Perspective. A powerful tool for promoting understanding and compassion.

SCVRJP has a program supporting drug court participants and family members.  Circles of Understanding.

The format is to have 3 participants in drug court, 3 community members and 3 support people (whose loved on or family member has been in drug court or experienced addiction).  The Circle meets for 8 weeks.  Week 1 and Week 8 are the Open and Close Circles, and weeks 2-7 we are taking turns hearing stories from different perspectives.  Hearing from a person in drug court, hearing from a parent, a spouse, a community member – you begin to see, really see how people impact each other.  The deep experiences between family members are offered up and put out there in relating a story.  The non-judgemental environment in Circle allows us to absorb the experience and offer reflection.

I have been transformed by this.

A person’s story, their experience related genuinely to another, is a unique and powerful gift.  To hear people sharing, openly about an incident of harm around addiction, is bearing witness to some very deep pain. 

Addiction is not to be taken lightly.  As dark and deep as it is, it has a counter.  That counter is recovery.  Recovery is amazing.  I have heard the Circles are helping people with their recovery.  As we understand our actions we are connected to them in a more meaningful way.  Recovery is living with the responsiblity of those connections to others.

The Circles of Understanding have surpassed my expectation.  Years of restorative justice work taught me that simply hearing another side of the story was powerful.  What makes the lesson so deep and powerful is that relationship that people have to the issue.  When parents, spouses and community members speak to their experience while the loved one was in addiction, and they are sharing with people who caused that same harm to their own families.  At first glance it would seem this would create more conflict.  It creates understanding.  Perspective sharing creates understanding and I can’t think of an example when MORE understanding about something didn’t help.

Being a partner with area drug courts has really been a blessing.  I admire the courage of the teams to try something different, to allow additional programming into the many requirements of drug court participation.  All of the people associated with SCVRJP will forever be in our community of restorative justice.  We have volunteers that have been with us for years, I know, they tell me, that being involved helps keep them sober and in recovery.  That creates an additional perspective for all of us to understand, it’s about our relationships.

Thank you for reading!

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Filed under Circle Keeping, Circle Process, Community, Full Circle Experiences, Kris Miner, Meeting Goals, Practitioner Skills, Relationships, Responses from participants, Restorative Justice, SCVRJP, storytelling, Talking Piece, Victims, Volunteers

Restorative Justice includes preparing yourself to be in right relationships.

I’ve carried around the concept that relationships are about going out of your way for someone else.  Thanks to a video I blogged on, here, where Seth Godin explains this.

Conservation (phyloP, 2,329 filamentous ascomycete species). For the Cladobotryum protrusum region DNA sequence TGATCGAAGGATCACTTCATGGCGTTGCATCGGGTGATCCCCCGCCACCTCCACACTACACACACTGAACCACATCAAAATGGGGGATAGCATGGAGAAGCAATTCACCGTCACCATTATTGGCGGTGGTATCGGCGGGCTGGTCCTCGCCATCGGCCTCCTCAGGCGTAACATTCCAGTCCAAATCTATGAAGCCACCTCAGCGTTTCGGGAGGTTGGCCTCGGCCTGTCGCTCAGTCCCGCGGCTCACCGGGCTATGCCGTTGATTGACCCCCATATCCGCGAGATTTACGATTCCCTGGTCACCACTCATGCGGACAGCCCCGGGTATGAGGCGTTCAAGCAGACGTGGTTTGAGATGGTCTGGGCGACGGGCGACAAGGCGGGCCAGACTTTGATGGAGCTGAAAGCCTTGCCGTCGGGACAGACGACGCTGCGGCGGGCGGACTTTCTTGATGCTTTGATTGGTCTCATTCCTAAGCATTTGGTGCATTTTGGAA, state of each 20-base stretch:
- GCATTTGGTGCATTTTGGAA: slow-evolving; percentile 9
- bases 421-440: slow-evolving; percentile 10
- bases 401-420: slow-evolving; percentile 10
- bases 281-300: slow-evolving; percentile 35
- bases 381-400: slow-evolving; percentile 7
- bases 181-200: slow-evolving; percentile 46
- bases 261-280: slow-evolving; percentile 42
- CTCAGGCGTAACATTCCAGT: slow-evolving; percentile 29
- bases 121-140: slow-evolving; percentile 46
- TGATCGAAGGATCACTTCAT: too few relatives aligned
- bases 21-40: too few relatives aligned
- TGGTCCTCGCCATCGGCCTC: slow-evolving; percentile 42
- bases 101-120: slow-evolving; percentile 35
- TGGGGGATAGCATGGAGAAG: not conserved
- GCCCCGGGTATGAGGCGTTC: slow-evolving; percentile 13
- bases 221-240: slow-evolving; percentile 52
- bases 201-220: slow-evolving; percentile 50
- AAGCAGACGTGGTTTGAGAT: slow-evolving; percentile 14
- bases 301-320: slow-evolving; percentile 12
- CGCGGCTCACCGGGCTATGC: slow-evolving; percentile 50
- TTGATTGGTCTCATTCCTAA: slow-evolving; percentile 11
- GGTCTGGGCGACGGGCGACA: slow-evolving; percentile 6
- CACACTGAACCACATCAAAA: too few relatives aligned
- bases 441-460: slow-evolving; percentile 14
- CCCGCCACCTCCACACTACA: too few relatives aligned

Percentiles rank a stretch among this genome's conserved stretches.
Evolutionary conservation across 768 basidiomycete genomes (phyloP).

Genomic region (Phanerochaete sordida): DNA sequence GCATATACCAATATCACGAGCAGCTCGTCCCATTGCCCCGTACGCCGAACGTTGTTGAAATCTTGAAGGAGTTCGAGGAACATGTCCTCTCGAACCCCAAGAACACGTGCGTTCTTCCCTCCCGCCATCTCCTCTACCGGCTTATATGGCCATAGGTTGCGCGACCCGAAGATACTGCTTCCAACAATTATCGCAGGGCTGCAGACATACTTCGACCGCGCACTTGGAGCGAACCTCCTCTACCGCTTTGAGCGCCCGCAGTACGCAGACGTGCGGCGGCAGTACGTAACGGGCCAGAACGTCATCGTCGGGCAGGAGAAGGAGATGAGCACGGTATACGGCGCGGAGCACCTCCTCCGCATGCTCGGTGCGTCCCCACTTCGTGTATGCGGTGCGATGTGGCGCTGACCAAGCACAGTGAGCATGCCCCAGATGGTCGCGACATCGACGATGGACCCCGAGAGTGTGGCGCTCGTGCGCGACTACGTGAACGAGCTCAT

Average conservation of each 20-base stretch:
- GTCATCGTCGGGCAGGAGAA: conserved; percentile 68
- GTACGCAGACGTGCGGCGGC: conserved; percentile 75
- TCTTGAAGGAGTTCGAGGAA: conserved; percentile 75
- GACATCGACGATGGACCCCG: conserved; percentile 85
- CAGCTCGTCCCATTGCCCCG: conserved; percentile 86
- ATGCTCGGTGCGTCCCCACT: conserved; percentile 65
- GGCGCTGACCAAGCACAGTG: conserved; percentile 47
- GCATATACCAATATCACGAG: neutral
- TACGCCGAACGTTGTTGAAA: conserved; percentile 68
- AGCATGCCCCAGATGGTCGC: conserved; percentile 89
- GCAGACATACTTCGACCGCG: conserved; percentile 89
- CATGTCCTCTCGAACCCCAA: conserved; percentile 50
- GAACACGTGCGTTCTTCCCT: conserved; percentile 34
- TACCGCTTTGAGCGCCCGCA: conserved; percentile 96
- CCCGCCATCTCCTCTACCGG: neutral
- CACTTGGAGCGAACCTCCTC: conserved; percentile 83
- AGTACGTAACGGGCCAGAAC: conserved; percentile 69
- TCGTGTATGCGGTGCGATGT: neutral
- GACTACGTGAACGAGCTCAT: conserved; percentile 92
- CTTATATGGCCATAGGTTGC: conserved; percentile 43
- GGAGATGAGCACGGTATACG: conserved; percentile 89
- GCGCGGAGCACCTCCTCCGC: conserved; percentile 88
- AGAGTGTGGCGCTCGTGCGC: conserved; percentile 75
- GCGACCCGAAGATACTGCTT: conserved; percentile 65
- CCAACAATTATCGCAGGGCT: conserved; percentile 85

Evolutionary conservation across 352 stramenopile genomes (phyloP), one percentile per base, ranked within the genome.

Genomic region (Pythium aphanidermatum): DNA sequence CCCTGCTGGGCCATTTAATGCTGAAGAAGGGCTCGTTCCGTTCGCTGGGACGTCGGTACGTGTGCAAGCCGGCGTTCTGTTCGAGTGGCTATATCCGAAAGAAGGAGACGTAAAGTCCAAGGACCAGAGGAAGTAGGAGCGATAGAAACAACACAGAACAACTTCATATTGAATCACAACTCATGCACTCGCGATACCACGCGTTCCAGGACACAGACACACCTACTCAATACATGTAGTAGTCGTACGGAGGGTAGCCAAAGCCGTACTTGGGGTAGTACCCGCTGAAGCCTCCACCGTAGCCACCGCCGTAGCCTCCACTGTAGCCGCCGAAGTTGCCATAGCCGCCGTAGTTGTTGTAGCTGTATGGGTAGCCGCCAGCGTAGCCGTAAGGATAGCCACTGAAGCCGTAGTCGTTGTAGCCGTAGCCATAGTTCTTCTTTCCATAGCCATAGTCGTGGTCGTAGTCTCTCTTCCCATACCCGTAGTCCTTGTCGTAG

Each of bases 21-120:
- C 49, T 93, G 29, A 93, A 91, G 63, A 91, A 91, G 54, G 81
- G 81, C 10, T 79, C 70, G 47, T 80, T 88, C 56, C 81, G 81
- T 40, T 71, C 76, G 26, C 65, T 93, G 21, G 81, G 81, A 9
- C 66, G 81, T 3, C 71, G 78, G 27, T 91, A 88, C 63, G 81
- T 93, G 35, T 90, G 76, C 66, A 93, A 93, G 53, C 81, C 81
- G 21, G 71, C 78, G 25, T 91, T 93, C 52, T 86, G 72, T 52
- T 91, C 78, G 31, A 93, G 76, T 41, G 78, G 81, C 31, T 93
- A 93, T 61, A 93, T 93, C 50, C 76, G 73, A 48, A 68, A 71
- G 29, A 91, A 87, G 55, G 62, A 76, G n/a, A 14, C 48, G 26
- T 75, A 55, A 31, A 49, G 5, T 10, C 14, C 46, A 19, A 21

I strive and do the best customer service possible.  One time I marched through a cemetary and took a picture of a headstone.  Pat called from across the state, interested in Circle Training.  She used to live in the area.  Pat shared she buried her husband in River Falls they bought the plots years before.  She hadn’t seen his headstone yet.  I offered to take the photo and email her.  I emailed her photos the same day I offered to do this.  She called me a friend.  We met face to face recently, 5 months after I had done this.  Her eyes sparkled, as she looked into mine in a deep and caring way.  We held each others hands for a minute after we hugged.  It was a delight to meet her because she knew very little about me.  What little she knew held a big impact.

I recently got to be on the receiver end of going out of their way for a relationships.  I mentioned to my staff, all two of them, that I was speaking during a church service and doing a Circle afterwards.  I invited them to be part of the Circle, teasing a little, it was a Sunday after all.  When I arrived at the church that morning, both smiling faces greeted me.  I know they are committed to SCVRJP and that makes me even more committed and proud of them.  It solidified our relationship on many levels.

People can go the other way as well.

She asked me if I wanted it.  I drew in my breath and started to smile . . . “oh my gosh . . .” I was so excited, so touched.  What she offered was, in fact, something I very much wanted to have.  I was starting to tear up, I was excited, then, she said ” Ha, ha, just kidding”.  I was crushed, speechless really.  I kept going and explained the background on what she had.  As I considered recounting that story to others, it nearly made me tear up.  It was a mean moment.  It reminded me, we harm people and sometimes don’t even know how.

Howard Zehr, uses 3′s to explain Restorative Justice concepts.  This blog post, by Zehr identifies aspirations that should guide Restorative Justice, they include the desire to live in right relationship…

  • with one another;
  • with the creation;
  • with the Creator.

How do we as people take the steps to prepare for our own restorative justice aspirations? 

What does a “right relationship” look like, feel like, sound like?  I think it starts with having a relationship and going out of your way for someone.